What happens when you stop taking Finasteride?

Finasteride’s benefits for protecting your hair will go away once you stop treatment

What is Finasteride used for?

Finasteride is a drug approved by the U.S. Food and Drug Administration that effectively treats male pattern balding (androgenic alopecia) and even can stimulate new hair growth. First produced by Merck & Co. as a prescription drug (Propecia) but also available in generic versions, Finasteride has been a proven and well-tolerated hair loss prevention treatment for over two decades. 

 

Male pattern hair loss is an inherited condition and with growing age affects some 50 percent of all men — nearly 80 percent among Caucasian men. The condition causes hair follicles to shrink up to the point that they no longer grow new hair. Your hair gradually becomes thinner and shorter until your head goes completely bald. 

Long-term treatment with Finasteride, typically as a 1mg once a day dosage, has been proven to stop the hair loss trend within several months after treatment start. For around 65 percent of patients it also triggers growth of new hair.    

Finasteride is also used as a medication against enlarged prostate (benign prostatic hyperplasia) and for prostate cancer prevention. Other uses of Finasteride are found in treating excessive female hair growth and in hormone replacement therapy.

 

What happens when you stop taking Finasteride?

Male pattern hair loss happens because too much of your body’s testosterone is converted into dihydrotestosterone (DHT), which among other things causes hair follicle shrinkage. The affected follicle will lose existing hair and no new will grow in its place. Finasteride works so well against male balding because it effectively slows down this hormonal conversion process and thus checks DHT production.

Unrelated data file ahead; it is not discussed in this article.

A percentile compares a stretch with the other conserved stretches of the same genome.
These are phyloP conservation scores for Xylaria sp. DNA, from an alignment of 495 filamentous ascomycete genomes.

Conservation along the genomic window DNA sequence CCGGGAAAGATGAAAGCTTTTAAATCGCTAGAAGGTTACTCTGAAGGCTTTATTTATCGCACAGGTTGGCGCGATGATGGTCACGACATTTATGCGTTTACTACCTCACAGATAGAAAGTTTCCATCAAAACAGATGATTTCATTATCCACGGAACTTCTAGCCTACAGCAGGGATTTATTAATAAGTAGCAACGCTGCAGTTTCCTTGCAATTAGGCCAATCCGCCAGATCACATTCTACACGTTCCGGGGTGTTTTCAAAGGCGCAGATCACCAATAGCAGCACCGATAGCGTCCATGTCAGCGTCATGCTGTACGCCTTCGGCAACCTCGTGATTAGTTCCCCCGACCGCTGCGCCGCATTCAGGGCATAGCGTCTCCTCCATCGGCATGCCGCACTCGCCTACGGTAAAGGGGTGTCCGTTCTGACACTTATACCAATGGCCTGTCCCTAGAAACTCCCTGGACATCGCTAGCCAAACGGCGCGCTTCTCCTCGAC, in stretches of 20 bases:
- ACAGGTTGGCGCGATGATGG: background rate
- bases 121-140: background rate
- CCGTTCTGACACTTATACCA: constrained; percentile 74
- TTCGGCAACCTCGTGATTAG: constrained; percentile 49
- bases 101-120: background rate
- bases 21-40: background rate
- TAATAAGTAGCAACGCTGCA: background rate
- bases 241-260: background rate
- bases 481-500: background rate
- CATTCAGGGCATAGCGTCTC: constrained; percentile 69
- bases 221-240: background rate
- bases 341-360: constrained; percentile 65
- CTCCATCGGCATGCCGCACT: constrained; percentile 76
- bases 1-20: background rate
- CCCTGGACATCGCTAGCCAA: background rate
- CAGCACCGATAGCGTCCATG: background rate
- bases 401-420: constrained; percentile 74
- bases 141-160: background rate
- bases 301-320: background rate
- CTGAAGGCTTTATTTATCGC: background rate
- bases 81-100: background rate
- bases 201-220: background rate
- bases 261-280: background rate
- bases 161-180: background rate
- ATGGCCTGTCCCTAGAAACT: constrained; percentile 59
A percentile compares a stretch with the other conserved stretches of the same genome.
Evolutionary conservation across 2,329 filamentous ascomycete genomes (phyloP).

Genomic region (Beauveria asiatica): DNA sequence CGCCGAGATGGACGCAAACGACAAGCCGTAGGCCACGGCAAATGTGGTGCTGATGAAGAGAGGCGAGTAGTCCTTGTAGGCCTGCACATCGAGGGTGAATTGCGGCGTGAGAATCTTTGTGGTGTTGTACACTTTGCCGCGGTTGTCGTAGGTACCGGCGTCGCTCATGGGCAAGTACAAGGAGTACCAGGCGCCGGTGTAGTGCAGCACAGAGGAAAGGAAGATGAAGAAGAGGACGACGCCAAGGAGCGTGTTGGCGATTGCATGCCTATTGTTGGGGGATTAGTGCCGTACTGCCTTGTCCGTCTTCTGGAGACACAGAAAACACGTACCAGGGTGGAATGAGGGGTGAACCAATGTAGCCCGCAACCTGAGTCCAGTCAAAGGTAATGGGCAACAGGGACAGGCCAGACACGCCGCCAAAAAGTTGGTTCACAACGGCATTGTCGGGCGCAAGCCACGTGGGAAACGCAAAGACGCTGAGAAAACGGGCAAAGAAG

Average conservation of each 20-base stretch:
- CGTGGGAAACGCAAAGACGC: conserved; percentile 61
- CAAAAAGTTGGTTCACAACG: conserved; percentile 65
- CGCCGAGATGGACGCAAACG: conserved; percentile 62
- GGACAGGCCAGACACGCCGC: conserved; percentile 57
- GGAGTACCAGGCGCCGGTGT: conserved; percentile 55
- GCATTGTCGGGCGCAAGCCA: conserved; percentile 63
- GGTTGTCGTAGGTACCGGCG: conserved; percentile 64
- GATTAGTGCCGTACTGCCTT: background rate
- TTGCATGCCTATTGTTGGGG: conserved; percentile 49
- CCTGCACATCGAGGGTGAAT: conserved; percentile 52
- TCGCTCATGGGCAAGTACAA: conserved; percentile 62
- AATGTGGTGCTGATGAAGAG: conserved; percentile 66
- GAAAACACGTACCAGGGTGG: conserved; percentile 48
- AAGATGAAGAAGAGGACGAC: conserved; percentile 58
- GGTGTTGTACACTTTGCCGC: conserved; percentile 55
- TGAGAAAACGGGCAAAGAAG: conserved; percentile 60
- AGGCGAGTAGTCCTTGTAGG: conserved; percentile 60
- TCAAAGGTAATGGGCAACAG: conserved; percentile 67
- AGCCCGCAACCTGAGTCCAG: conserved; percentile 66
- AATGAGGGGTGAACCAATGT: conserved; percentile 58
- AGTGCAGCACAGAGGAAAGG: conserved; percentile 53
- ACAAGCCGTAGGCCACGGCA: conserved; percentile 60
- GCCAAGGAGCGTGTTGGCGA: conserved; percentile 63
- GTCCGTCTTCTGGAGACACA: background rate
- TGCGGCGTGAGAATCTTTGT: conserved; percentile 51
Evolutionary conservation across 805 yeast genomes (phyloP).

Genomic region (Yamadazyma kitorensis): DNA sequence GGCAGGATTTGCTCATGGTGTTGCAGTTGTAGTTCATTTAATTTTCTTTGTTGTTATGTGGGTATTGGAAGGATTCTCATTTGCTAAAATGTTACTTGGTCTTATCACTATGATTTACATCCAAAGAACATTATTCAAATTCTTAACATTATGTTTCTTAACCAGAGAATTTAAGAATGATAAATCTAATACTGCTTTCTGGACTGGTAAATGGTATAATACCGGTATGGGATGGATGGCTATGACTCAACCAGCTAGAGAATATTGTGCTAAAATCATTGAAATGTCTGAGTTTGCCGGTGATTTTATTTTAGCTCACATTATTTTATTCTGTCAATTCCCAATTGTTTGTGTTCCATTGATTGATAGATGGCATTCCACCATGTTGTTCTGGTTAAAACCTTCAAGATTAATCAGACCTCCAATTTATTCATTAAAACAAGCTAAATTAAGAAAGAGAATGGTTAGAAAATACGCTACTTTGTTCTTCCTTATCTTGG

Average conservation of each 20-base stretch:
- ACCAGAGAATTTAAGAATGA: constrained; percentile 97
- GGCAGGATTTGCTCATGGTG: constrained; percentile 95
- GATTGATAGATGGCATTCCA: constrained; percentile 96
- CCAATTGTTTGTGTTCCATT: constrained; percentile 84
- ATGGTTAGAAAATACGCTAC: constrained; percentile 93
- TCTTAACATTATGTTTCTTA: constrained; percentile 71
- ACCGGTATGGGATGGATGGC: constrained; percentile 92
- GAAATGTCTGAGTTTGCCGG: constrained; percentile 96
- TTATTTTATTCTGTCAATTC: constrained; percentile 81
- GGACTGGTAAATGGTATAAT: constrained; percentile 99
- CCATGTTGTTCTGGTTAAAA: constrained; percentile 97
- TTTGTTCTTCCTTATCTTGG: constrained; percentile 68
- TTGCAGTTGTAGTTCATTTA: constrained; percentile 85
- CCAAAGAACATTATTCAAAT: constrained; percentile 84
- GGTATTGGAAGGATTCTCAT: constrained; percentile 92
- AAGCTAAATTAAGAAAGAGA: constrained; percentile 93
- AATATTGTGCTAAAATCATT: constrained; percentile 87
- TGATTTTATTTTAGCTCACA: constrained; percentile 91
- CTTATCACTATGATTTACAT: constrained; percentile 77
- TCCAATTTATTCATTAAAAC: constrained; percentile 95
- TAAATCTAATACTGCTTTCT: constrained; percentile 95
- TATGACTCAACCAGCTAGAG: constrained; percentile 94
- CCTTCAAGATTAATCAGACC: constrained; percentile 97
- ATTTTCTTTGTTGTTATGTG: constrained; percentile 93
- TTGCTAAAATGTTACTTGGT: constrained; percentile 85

Unfortunately, the effect is not permanent but only lasts as long as your body receives sufficient Finasteride to keep DHT production low. 

Once you stop taking Finasteride, the drug’s presence in your body will decrease to zero within several days and the inhibiting effect on DHT production wears off. DHT production gradually resumes again and continues damaging hair follicles, which in turn causes more hair to fall out and less to regrow. Most men notice that their balding problem has started again within a couple of months after treatment was stopped.

It may be disappointing news to you that Finasteride doesn’t provide a one-off permanent solution to beat your balding genes. However, the good news is that Finasteride is a well-tolerated, low-cost drug designed and tested for long-term use. Many men take it for multi-year periods, often without or only a few side effects. A large study by the U.S. National Cancer Institute (NCI) that followed 19,000 men taking Finasteride for seven years found that the drug was well tolerated by the vast majority of participants. Talk to your doctor to learn more about the potential side effects of long-term Finasteride usage. 

 

References

  1. Finasteride Male Pattern Hair Loss Study Group. “Long-Term (5-Year) Multinational Experience with Finasteride 1 Mg in the Treatment of Men with Androgenetic Alopecia.” European Journal of Dermatology?: EJD, vol. 12, no. 1, 2002, pp. 38–49, www.ncbi.nlm.nih.gov/pubmed/11809594. Accessed 21 Nov. 2019. 
  2. Adil, Areej, and Marshall Godwin. “The Effectiveness of Treatments for Androgenetic Alopecia: A Systematic Review and Meta-Analysis.” Journal of the American Academy of Dermatology, vol. 77, no. 1, 2017, pp. 136-141.e5, www.ncbi.nlm.nih.gov/pubmed/28396101, https://doi.org/10.1016/j.jaad.2017.02.054. Accessed 21 Nov. 2019.
  3. “Finasteride: MedlinePlus Drug Information.” Medlineplus.Gov, Oct. 2019, medlineplus.gov/druginfo/meds/a698016.html. Accessed 21 Nov. 2019.

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